The getSettings method will be called after the user hits the “Save” button in Launch and the view has been validated. The function should return an object containing settings based on user input. This settings object will later be emitted in the Launch runtime library. As such, it is extremely important that you do not store sensitive data within this object. The content of this object is under your discretion. The object must be serializable and deserializable to and from JSON. Values such as functions or RegExp instances don’t meet these criteria and are therefore not allowed.

Leveraging Shared Views

The window.extensionBridge object has several methods that allow you to take advantage of existing views available in Launch so you don’t have to reproduce them within your view. The available methods are as follows:

window.extensionBridge.openCodeEditor([options: Object]) => Promise

window.extensionBridge.openCodeEditor().then(function(code) { 

Calling this method will show a modal allowing a user to edit a snippet of code. When the user has finished editing the code, the promise will be resolved with the updated code. If the user closes the code editor without electing to save changes, the promise will never be resolved. The options object should be structured as follows:

  • options.code: string

    Code that should be shown in the editor. This is typically provided when the user is editing existing code. If this is not provided, the code editor will be empty when opened.

  • options.language: string

    The language of the code that will be edited. Valid options are javascript, html, css, json, and plaintext. If this is not provided, javascript will be assumed.

window.extensionBridge.openRegexTester([options: Object]) => Promise

window.extensionBridge.openRegexTester().then(function(pattern) { 

Calling this method will show a modal allowing a user to test and modify a regular expression pattern. When the user has finished editing the regular expression, the promise will be resolved with the updated regular expression pattern. If the user closes the regex tester without electing to save changes, the promise will never be resolved. The options object should be structured as follows:

  • options.pattern: string

    The regular expression pattern that should be used as the initial value of the pattern field inside the tester. This is typically provided when the user is editing an existing regular expression. If this is not provided, the pattern field will initially be empty.

  • options.flags: string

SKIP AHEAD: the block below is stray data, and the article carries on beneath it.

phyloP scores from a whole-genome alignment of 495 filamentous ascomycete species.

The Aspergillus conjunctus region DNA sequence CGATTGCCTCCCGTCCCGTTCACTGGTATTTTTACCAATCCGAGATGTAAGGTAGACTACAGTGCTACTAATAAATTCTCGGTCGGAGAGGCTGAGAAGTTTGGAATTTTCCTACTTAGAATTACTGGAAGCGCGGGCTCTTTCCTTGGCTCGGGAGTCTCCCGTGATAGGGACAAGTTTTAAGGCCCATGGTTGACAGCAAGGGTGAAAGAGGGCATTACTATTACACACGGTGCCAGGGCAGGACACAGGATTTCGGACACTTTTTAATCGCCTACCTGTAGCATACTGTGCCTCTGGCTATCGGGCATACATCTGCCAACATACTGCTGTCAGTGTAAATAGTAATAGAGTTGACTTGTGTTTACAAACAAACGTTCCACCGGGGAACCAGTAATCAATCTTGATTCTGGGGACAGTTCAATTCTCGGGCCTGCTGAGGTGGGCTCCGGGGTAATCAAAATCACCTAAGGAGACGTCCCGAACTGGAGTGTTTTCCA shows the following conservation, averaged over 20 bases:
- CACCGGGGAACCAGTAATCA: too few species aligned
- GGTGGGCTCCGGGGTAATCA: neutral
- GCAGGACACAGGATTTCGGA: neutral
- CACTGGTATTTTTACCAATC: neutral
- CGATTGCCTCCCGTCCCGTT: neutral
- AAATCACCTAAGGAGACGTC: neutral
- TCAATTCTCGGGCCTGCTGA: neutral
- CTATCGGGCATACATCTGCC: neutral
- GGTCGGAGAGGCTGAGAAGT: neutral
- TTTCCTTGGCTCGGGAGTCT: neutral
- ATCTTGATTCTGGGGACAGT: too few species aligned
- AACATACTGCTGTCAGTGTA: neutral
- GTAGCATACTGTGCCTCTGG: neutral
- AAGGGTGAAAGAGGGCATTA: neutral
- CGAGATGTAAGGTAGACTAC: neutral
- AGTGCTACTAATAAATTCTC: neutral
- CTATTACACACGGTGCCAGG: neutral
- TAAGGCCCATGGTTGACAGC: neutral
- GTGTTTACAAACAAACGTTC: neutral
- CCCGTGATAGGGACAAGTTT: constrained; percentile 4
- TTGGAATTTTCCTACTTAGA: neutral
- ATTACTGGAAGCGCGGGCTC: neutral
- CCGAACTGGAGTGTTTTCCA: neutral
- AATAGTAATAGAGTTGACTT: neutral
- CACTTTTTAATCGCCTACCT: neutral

The regular expression flags that should be used by the tester. As an example, gi would indicate the global match flag and the ignore case flag. These flags are not modifiable by the user within the tester, but are used to demonstrate the specific flags the extension will use when executing the regular expression. If this is not provided, no flags will be used within the tester. See MDN’s RegExp documentation for more information about regular expression flags.

    A common scenario is an extension that allows users to toggle case sensitivity for a regular expression. In order to support this, the extension would typically provide a checkbox within its extension view that, when checked, enables case insensitivity (represented by the i flag). The settings object saved by the view would need to represent whether the checkbox was checked so that the library module executing the regular expression can know whether to use the i flag. Also, when the extension view wishes to open the regular expression tester, it would need to pass the i flag if the case insensitivity checkbox is checked. This allows the user to properly test the regular expression with case insensitivity enabled.

window.extensionBridge.openDataElementSelector([options: Object]) => Promise

window.extensionBridge.openDataElementSelector().then(function(dataElement) { 

Calling this method will show a modal allowing a user to select a data element. When the user has finished selecting a data element, the promise will be resolved with the name of the selected data element (by default the name will be wrapped in percent signs). If the user closes the element selector without electing to save changes, the promise will never be resolved. The options object should be structured as follows: